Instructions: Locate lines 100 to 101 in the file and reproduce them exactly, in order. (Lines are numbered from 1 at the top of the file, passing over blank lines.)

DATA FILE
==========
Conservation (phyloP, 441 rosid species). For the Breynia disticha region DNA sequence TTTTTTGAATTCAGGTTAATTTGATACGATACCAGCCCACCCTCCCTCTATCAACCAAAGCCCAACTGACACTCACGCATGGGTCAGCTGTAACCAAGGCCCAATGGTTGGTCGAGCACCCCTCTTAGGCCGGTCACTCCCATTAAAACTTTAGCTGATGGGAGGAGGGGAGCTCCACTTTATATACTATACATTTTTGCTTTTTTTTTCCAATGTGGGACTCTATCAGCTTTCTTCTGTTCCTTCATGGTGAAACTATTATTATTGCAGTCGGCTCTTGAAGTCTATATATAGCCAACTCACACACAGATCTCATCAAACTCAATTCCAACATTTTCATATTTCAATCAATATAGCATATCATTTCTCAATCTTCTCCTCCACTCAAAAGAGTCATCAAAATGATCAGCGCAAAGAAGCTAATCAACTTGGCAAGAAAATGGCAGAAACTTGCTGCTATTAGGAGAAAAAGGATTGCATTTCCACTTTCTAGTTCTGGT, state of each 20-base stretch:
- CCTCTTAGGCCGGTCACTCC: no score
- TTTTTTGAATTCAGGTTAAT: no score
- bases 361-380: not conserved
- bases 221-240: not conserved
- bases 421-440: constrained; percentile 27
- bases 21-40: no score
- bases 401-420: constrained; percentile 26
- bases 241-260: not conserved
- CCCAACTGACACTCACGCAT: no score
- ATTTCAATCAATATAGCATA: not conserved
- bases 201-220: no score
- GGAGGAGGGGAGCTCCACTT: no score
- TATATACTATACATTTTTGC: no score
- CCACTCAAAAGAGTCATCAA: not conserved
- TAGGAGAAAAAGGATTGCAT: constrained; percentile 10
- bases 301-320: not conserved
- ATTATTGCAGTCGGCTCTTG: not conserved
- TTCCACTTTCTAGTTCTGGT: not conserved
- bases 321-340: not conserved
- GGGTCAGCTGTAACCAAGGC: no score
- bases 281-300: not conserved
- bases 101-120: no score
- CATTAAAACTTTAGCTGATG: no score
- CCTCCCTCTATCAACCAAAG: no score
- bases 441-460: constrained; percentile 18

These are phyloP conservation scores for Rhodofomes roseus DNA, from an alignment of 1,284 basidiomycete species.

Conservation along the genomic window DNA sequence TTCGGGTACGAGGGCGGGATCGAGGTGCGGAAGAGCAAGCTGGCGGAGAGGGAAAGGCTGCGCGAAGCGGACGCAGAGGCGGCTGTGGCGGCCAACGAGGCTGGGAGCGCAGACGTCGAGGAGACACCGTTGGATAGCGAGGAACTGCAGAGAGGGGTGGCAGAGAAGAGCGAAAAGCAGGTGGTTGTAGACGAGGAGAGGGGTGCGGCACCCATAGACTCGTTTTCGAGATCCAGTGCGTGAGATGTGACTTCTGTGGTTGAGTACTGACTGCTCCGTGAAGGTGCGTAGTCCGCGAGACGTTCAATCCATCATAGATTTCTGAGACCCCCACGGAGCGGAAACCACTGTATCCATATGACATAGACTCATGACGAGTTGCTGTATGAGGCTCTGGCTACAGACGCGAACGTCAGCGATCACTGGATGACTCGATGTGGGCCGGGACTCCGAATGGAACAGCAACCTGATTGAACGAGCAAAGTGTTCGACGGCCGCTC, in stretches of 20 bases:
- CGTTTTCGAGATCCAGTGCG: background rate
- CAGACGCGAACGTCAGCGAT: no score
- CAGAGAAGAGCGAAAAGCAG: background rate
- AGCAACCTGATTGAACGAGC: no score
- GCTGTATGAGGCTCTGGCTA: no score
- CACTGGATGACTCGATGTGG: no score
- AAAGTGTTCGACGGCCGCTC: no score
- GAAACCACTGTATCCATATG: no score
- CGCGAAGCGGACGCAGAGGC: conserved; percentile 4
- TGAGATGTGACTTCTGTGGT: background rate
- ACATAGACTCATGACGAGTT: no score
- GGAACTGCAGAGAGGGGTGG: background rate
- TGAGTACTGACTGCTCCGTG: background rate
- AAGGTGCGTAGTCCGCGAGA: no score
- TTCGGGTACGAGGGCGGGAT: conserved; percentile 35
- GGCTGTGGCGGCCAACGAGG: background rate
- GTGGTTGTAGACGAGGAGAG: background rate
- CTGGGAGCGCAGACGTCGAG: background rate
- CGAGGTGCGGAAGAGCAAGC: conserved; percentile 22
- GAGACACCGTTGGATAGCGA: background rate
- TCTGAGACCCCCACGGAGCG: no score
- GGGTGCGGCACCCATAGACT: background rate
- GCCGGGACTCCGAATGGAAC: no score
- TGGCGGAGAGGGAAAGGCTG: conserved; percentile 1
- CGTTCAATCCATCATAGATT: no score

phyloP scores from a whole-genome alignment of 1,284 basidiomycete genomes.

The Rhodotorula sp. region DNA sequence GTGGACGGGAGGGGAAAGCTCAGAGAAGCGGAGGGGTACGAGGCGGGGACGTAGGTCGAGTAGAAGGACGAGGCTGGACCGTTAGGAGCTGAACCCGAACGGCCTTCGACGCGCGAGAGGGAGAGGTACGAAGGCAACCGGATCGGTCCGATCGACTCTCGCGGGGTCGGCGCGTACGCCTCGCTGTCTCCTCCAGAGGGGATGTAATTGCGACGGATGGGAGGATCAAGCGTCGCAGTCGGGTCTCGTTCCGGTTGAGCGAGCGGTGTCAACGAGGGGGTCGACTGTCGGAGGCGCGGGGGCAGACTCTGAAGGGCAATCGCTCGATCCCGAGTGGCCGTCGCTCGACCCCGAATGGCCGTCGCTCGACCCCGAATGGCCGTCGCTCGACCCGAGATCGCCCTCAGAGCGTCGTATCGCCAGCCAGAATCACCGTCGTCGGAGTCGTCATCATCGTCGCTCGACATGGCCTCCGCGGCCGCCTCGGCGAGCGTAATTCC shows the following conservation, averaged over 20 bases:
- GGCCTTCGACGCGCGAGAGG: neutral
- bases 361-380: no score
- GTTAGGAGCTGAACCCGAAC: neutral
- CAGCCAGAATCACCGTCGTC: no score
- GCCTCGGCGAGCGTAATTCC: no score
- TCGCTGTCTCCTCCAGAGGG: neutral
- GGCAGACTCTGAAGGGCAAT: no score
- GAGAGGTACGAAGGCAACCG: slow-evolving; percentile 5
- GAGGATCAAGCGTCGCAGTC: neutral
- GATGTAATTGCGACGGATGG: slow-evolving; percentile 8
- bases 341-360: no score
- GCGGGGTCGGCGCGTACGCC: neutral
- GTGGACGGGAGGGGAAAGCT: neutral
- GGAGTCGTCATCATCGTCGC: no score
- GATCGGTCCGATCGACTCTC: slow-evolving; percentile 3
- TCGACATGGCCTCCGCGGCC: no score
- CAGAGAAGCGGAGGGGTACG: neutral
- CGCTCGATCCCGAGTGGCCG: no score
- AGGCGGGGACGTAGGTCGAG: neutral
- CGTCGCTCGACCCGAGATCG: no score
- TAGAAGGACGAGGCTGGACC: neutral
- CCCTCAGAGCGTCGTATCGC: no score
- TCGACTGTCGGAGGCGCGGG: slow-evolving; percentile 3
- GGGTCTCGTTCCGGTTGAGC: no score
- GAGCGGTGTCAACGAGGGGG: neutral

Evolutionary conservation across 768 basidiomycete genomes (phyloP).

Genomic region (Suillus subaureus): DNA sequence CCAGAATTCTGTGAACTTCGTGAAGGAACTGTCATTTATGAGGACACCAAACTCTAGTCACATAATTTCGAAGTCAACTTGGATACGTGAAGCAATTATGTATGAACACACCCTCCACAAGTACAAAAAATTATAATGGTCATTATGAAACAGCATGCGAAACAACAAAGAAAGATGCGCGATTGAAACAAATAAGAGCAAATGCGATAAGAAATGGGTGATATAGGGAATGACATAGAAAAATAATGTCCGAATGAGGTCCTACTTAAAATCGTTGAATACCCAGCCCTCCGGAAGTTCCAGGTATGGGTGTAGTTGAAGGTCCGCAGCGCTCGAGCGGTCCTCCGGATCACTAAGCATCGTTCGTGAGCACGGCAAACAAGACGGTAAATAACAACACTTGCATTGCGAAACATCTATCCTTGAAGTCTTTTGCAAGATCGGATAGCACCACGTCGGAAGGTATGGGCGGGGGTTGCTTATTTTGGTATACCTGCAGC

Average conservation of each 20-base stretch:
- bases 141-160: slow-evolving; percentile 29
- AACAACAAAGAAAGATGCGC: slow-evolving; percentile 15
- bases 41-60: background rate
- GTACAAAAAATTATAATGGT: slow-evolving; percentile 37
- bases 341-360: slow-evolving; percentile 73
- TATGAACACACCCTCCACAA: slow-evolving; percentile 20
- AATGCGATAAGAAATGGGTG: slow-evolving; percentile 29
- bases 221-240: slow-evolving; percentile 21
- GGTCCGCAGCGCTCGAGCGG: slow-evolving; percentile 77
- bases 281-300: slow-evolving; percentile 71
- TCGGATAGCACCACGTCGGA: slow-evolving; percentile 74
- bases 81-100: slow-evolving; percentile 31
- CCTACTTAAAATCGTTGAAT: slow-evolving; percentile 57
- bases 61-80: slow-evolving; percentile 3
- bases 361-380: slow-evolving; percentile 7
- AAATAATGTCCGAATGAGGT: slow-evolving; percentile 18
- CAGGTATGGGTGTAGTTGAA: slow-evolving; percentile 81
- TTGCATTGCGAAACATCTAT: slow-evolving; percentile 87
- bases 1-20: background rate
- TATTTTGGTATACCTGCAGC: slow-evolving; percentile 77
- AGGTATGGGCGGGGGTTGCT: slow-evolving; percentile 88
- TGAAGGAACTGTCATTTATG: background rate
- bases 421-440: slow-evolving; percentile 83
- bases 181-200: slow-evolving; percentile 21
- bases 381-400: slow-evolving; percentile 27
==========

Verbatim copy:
- CAGGTATGGGTGTAGTTGAA: slow-evolving; percentile 81
- TTGCATTGCGAAACATCTAT: slow-evolving; percentile 87